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Published on: July 3, 2015
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The global sugar market has been trending downwards on the back of the persistent abundance of stocks. http://pr.co/p/0029cu
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The global sugar market has been trending downwards on the back of the persistent abundance of stocks, aggravated by a strong seasonal mismatch between export availability and import demand. There is no indication at the moment of how low sugar prices can go in the absence of any supportive developments, according to the latest Rabobank Sugar Quarterly report.

Highlights from the Rabobank Sugar Quarterly:

  • Better than expected sugar production from India and Thailand appears to have consolidated the global surplus projected for 2014/15, bringing stocks to record levels.
  • The sugar pipeline is full for the major importers after a prolonged period of low prices, suggesting that further price falls will do little for immediate sugar demand.
  • The preliminary global supply/demand balance for 2015/16 looks headed for a deficit after five consecutive years of surplus, but the impact on prices may be limited.

“This year’s final production from India and Thailand caught most of the industry by surprise, further highlighting just how precarious surplus/deficit predictions can be,” says Rabobank analyst Yong Chang Jian.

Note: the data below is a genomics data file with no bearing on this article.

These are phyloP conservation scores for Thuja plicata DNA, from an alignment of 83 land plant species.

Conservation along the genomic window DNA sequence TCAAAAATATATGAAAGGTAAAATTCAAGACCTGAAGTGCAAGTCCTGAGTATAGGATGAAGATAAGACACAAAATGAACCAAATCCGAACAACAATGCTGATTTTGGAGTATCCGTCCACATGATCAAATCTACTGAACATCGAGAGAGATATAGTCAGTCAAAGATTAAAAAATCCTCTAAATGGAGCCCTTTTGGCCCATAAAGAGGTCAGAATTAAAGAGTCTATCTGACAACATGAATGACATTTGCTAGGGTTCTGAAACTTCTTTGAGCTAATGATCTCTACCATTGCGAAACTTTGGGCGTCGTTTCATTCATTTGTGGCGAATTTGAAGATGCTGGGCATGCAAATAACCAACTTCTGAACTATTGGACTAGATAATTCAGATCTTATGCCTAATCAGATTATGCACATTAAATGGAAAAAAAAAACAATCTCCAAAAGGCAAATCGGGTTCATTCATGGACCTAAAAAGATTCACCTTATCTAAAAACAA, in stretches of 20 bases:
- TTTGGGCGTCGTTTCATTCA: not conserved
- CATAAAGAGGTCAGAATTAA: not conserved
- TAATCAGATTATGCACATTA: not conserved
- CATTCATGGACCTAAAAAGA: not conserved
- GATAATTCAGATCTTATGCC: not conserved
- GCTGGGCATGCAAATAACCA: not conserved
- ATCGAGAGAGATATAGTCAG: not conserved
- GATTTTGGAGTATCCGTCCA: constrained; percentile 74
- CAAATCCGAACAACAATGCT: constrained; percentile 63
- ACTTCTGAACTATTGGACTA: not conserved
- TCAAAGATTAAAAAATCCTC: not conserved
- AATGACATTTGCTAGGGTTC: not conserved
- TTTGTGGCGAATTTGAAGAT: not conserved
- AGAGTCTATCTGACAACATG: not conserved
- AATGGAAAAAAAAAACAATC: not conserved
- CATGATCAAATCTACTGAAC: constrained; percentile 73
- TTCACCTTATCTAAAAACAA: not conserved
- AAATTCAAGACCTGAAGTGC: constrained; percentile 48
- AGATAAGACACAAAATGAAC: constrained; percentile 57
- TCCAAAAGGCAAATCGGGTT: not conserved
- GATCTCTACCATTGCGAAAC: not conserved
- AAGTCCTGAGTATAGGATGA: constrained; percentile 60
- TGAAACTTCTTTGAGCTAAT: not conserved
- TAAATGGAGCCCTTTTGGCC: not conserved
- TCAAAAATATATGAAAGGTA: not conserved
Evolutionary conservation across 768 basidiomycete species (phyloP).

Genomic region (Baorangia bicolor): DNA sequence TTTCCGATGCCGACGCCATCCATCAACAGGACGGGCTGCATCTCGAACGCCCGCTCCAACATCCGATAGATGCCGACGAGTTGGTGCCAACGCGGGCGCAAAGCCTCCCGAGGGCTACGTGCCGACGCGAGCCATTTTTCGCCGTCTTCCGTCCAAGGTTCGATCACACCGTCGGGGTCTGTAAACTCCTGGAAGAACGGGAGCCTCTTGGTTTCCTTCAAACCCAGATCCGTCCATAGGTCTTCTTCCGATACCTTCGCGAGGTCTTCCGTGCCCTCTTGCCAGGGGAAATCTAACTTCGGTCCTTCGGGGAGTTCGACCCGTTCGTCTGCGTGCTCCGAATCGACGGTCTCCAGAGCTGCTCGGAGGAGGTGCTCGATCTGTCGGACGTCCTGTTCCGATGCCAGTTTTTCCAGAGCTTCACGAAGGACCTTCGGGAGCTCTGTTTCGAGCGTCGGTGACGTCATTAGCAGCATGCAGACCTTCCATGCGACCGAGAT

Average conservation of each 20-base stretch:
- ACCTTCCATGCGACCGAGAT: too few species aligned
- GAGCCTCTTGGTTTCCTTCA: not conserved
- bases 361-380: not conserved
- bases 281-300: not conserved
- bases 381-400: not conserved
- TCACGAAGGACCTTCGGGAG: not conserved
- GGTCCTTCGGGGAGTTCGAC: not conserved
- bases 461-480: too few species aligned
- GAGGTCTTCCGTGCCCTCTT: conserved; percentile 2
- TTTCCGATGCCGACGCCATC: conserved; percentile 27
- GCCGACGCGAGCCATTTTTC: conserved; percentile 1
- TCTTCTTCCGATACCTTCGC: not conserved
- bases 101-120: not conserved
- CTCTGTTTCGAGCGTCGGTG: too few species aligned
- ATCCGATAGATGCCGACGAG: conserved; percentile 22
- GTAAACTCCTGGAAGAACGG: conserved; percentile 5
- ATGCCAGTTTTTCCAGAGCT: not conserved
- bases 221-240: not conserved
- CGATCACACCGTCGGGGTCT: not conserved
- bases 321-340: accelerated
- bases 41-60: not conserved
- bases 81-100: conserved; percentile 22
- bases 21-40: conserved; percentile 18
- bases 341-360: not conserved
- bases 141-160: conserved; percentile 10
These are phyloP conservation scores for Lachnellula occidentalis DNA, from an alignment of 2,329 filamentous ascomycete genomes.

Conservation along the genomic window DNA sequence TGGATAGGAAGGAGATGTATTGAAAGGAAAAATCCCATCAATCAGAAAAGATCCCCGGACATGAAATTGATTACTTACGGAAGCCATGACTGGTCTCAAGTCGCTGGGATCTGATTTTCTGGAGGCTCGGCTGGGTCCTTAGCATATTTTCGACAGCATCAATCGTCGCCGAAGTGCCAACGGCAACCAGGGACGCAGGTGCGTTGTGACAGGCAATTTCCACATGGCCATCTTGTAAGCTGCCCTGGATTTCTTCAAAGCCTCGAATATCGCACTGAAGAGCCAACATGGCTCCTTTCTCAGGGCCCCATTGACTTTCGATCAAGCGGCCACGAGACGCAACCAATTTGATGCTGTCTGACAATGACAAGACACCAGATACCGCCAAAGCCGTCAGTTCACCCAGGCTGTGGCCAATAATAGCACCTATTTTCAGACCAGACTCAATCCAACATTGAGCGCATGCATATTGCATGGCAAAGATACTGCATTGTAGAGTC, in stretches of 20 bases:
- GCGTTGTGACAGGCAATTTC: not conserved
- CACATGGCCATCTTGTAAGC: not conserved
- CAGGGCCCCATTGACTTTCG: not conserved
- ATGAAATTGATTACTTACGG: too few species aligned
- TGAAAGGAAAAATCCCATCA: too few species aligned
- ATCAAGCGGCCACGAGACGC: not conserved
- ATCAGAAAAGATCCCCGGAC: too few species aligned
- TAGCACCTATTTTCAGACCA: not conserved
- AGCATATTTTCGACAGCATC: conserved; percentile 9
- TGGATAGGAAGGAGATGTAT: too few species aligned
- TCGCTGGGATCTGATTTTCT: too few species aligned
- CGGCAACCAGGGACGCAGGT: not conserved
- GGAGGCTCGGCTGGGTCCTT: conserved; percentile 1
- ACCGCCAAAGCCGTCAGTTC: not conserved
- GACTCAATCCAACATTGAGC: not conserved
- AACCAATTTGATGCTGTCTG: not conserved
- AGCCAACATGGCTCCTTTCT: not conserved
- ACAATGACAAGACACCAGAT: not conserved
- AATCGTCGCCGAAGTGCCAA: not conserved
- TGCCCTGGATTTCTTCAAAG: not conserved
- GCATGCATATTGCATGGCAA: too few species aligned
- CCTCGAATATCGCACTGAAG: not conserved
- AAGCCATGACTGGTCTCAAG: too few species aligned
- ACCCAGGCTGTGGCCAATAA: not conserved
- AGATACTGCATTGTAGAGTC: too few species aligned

At current prices, it will not be easy for producers to accept that levels could fall even lower. However, should the 2015/16 crop do better than initially forecast, we could very well see prices trending even lower.

“The market might be paying for the cost of carry, but at some point in time, producers and exporters can no longer kick the can down the road and will eventually be forced to sell any accumulated stocks,” says sugar analyst Yong Chang Jian.

El Niño already factored in

Weather-forecasting agencies around the globe have once again predicted a possibility of an El Niño event this year. US, Japanese and Australian weather bureaus have placed a 50% to 70% probability of the weather event happening. This is not news to the market, having heard about it for over a year now, and there is much debate as to what extent the weather risk has not been priced into the market, says the Rabobank Sugar Quarterly report.

For more information please contact the report’s author:

Yong Chang JianChangJian.Yong@rabobank.com Tel: +6562306742

For other information, please contact Rabobank press office:

Madelon Kaspers, Madelon.Kaspers@Rabobank.com, Tel: +31 (0) 610 8872 44

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Quotes
“This year’s final production from India and Thailand caught most of the industry by surprise, further highlighting just how precarious surplus/deficit predictions can be”.

— Rabobank analyst Yong Chang Jian